|Lord of the Seas
King of Storms <Lord of the Oceans> [7a]
|Old World God
|Taal (father) [4a]
Triton (son) [4a]
|Cult of Manann
|Five-pointed gree crown
- For the Elven God of the Sea and Storms, see Mathlann.
Appearance and Symbols
He is portrayed as a huge, powerfully built bare-chested merman, wearing a spiked five-pointed crown of black iron. He may take the form of a whirlpool, a waterspout, or a huge sea monster, usually that of a Triton. Symbols of Manann include a green five-pointed crown, the trident, and the albatross. [4a][5a]
Manann controls the tides and currents, and is as unpredictable and changeable as the sea itself. A failure to worship the god may incur his wrath and a ship may fall victim to a storm, floundering on rocks, or destroyed upon reefs.
One must never kill albatrosses nor dolphins as they are messengers of Manann and usually help those in need at sea. Whenever you can you shall help those who are in need of help at sea, such as such as those shipwrecked or marooned. Never start a voyage on the thirteenth of each month nor during Geheimnistag. Doing so will bring bad luck to the vessel and the crew.
Holy days of Manann include the Spring tide and neap tide, and the full nights of Mannslieb.
He is worshipped widely throughout the Old World by sailors, fishermen, and coastal folk who rely on the sea, as well as in the large river ports in which sea-going ships can put in.
His largest Old World temple is located in Marienburg, and the home of the Order of the Albatross, an organization of priest-navigators. All other temples to Manann pay homage to it. However the cult structure of Manann's worshippers is not hierarchical, and each temple is semi-independent. Other temples exist in Altdorf and Sartosa. Most other temples are situated on the coasts and on rivers, where fishermen, sailors, and pirates gather to pray for safe and bountiful transit across the seas. Sartosan pirates worship Manann's ferocious and warlike side.
His cult is on friendly terms with those of his father Taal, Rhya and his father's brother Ulric. Manann's greatest enemy is Stromfels, the god of Storms, Sharks, and Pirates, who delights in sinking ships to the bottom of the ocean. Some sages regard Stromfels as just an aspect of Manann, instead of a deity in his own right. This is regarded as heretical by followers of both deities however, and those who voice such thoughts in the presence of either are quickly and painfully taught the errors of their ways.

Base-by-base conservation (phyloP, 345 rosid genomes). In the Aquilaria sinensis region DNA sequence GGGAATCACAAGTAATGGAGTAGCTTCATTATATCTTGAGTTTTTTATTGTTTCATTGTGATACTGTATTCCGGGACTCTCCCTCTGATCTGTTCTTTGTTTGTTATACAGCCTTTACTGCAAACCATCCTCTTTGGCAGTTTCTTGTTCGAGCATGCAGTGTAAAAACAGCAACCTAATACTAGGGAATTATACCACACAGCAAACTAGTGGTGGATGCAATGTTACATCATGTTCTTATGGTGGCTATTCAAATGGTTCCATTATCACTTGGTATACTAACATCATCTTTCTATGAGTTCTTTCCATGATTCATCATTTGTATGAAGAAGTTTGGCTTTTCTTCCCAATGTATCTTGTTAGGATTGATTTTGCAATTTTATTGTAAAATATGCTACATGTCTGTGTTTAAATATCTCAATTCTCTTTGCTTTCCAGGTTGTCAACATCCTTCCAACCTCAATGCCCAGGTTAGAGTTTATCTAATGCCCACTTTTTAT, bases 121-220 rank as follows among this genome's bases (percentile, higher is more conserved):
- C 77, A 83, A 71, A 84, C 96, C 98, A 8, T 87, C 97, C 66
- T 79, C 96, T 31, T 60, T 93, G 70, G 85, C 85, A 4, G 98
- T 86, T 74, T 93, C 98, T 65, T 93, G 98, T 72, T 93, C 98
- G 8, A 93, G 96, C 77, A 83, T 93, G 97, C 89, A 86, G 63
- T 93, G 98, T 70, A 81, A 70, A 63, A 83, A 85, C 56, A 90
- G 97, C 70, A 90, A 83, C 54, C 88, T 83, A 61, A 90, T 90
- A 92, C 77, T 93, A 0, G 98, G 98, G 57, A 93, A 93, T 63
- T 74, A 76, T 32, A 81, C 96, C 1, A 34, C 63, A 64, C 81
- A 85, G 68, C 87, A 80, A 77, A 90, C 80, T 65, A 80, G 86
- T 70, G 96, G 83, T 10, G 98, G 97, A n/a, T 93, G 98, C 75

- Stromfels, associated with reefs and currents, and the patron god of the wreckers and pirates along the Empire's northern coast, is regarded by some as merely a single aspect of Manann. Manann is also known by various other names by boatmen and others living on tidal rivers.
- Manalt: Patron of Fishermen, an aspect of Manann. [1a]
- Manas: Lord of Tides, an aspect of Manann. [1a]
When the world was young, it was covered in ice and when it thawed, it seemed like the oceans would cover the world leading Manann to declare himself even greater than Taal and Ulric. Hearing this, the Mother raised up the hills and mountains forcing her son to repent his youthful arrogance. [4a]
Discovering that Nurgle was turning whales into wretched, rotting monsters Manann challenged him to battle but although neither could triumph over the other, their battle shattered the coastline of Norsca. [4a]
- Braid of Bordeleaux: Entwinned with sea shells and kelp, constantly dripping salt water it is said to be cut from the head of the god and given to the first Duke of Bordeleaux. Invoking Manann can fill the caller with divine energy for a time and allow them to easily cross any water feature. [2a]
- 1: Salzenmund (book)
- 1a: The Grand Barony of Nordland, pg. 106
- 2:Warhammer Armies: Bretonnia (6th Edition)
- 2a: Blessed Heirlooms of Bretonnia, pg. 62
- 3: Tome of Salvation
- 3a: Chapter 1: A Brief History of the Cults of the Empire, pg. 12
- 4: Sea of Claws (book)
- 4a: The Cult of Manann, pg. 80-86
- 5: WFRP Rulebook (1st Edition), Section 5: Religion & Belief
- 5a: Manann, pg. 196
- The Enemy Within campaign volume 1, 1986, p. 21